Acute back pain may begin suddenly and usually lasts around 3 months. Chronic back pain sometimes lasts throughout life.
The most common back pain is low back pain (LBP). It is is often described as sudden, sharp, persistent, or dull pain felt below the waist. LBP is very common and affects the majority of people at some point during their life. Up to 70%–85% of all people have back pain at some time in their lives. LBP is the most common cause of a limitation of activity in people younger than 45 years of age. It is the second most frequent reason for visits to a physician, and the third most common indication for surgery. It is the fifth-ranking cause of hospital admissions and is one of the leading causes of disability.
Low back pain is most commonly caused by muscle strain associated with heavy physical work, lifting or forceful movement, bending or twisting, awkward positions, or standing in one position too long. Any of these movements can exacerbate a prior or existing back disorder. Other conditions that can cause low back pain include spinal stenosis, arthritis (osteoarthritis), spinal infection (osteomyelitis), spinal tumors (benign and malignant), spondylolisthesis, and vertebral fractures (e.g. burst fracture).
Low back pain is either acute or chronic. Acute LBP may begin suddenly with intense pain usually lasting fewer than three months. Chronic pain is persistent long-term pain, sometimes lasting throughout life. Even chronic pain may present episodes of acute pain. Other symptoms include localized pain in a specific area of the low back, general aching, and/or pain that radiates into the low back, general aching, and/or pain that radiates into the low back, buttocks and leg(s). Sometimes pain is accompanied by neurological symptoms such as numbness, tingling, or weakness. Neurological symptoms requiring immediate medical attention include bowel or bladder dysfunction, groin or leg weakness or numbness, severe symptoms that do not subside after a few days, or pain prohibiting everyday activities.
Pain felt in the low back is not always indicative of a spinal problem. A thorough physical and neurological assessment may reveal the cause of the low back pain. The physical examination begins with the patient’s current condition and medical history. Examination of a patient with low back pain involves examining the patient’s range of spinal motion while standing straight, bending forward, and to the side. Asymmetry, posture, and leg length is noted. Methodical palpation of the spine can reveal muscle spasm, possible bony displacement, and tender points. Abdominal palpation is performed to determine if the cause of low back pain is possibly organ related (e.g. pancreas). The neurological assessment evaluates weakness, absence of reflexes, tingling, burning, pain, diminished function, and other signs that may indicate nerve involvement.
If infection, malignancy, fracture, or other risk factors are suspected, routine lab tests may be ordered. These tests may include complete blood count (CBC), erythrocyte sedimentation (ESR), and urinalysis. In some cases electrodiagnostic studies such as electromyography (EMG) or nerve condition velocity (NCV) are performed to confirm a diagnosis or localize the site of nerve injury. Plain radiographs (x-rays), CT Scan, and/or MRI studies are performed when fracture or neurological dysfunction is suspected. A MRI represents the gold standard in imaging today. A MRI renders high-resolution images of spinal tissues such as the spinal cord and intervertebral discs. X-rays are still the imaging methods of choice to study the bony elements in the low back. The results of the physical and neurological examinations combines with test results are carefully evaluated to confirm a diagnosis.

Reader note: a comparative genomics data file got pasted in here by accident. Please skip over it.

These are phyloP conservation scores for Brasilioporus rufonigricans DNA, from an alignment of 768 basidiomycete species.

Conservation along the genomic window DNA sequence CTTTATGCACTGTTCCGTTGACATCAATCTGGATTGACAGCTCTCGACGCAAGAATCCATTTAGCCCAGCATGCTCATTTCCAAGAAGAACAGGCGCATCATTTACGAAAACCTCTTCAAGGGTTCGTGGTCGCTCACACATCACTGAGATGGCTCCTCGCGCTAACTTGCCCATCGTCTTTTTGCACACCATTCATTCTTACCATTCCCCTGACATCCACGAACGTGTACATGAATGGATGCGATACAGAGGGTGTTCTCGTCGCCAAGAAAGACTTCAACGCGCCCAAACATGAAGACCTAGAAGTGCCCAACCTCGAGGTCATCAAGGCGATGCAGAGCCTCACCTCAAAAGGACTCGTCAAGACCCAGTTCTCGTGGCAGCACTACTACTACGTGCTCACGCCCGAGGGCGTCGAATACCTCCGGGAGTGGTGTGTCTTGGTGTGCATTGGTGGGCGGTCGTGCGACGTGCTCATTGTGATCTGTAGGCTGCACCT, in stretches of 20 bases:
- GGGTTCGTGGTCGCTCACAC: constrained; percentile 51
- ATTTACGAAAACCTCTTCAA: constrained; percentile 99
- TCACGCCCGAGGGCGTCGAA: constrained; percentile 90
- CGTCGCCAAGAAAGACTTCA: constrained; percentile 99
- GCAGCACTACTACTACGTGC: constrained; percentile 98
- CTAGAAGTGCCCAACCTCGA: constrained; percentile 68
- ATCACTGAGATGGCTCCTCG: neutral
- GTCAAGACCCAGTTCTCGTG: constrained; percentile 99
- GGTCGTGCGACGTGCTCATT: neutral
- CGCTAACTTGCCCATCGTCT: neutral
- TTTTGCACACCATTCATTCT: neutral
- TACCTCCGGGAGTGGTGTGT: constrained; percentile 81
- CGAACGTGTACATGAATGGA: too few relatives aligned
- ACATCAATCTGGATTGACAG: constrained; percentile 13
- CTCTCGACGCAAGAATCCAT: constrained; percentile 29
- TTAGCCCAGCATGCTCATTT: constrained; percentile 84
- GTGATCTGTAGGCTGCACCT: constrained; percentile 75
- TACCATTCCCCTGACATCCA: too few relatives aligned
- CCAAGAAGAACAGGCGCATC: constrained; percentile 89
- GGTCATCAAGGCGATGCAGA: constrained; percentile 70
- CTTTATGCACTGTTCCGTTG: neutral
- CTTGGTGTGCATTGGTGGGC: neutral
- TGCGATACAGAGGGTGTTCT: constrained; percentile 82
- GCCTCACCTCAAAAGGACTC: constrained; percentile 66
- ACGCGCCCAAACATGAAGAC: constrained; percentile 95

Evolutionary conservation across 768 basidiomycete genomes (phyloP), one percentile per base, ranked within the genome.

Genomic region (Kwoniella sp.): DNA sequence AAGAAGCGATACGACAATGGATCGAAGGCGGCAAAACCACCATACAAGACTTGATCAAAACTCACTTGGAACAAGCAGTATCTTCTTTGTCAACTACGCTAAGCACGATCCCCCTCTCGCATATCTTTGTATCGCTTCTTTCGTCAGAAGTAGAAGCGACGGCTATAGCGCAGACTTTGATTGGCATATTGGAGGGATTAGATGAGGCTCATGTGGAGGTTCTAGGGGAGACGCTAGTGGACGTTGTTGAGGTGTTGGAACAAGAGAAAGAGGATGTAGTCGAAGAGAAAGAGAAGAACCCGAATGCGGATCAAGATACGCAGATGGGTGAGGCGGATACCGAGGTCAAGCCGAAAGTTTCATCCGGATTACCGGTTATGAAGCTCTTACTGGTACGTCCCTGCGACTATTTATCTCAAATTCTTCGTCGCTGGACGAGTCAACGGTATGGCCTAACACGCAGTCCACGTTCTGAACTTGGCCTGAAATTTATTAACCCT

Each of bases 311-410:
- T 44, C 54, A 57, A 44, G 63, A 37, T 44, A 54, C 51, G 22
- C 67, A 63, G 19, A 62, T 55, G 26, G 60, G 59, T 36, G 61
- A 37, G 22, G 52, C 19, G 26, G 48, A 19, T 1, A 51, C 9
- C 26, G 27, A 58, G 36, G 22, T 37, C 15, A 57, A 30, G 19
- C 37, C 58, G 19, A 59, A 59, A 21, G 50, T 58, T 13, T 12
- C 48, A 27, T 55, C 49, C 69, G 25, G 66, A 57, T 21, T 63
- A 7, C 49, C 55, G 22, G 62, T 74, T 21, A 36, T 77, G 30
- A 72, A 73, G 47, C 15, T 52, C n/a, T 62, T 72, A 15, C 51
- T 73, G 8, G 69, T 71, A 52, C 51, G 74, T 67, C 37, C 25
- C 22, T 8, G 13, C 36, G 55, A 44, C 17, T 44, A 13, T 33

Most patients with low back pain are treated without surgery. A conventional treatment plan may include bed rest for a day or two combines with medication to reduce inflammation and pain. Medications recommended by the physician are based on the patient’s medical condition, age, other drugs the patient currently takes, and safety. The first choice for pain relief is often nonsteroidal anti-inflammatory drugs (NSAIDs). These drugs should be taken with food to prevent stomach upset and stomach bleeding. Muscle relaxants may provide relief from muscle spasm but are actually benign sedatives, which often cause drowsiness. Narcotic pain relievers are prescribed for use during the acute phase and often for chronic pain management in appropriate patients.
Other modalities to treat low back pain might include physical therapy (PT), transcutaneous electrical nerve stimulator (TENS) trial, ultrasound therapy, acupuncture and massage therapy. A managed PT program can help build muscle strength and flexibility, improve mobility, coordination, stability and balance, and promote relaxation. Patients who participate in a structured physical therapy program often progress to wellness more rapidly than those who do not. This includes low back maintenance through a home exercise program developed for the patient by the physical therapist.
Although the number of spinal surgeries done every year is on the rise, it is rarely required to treat low back pain. Surgery may be considered if the patient is experiencing bowel or bladder dysfunction, increased nerve impairment, progressive weakness, incapacitating pain, or spinal instability. The surgical procedure depends on the diagnosis or the cause of low back pain. To prevent low back pain, first and foremost, follow the treatment plan outlined by the physician. To enhance recovery from an episode of low back pain, or to help prevent future exacerbation, try to maintain good posture, be consistent in a home exercise program, and eat sensibly to maintain proper body weight.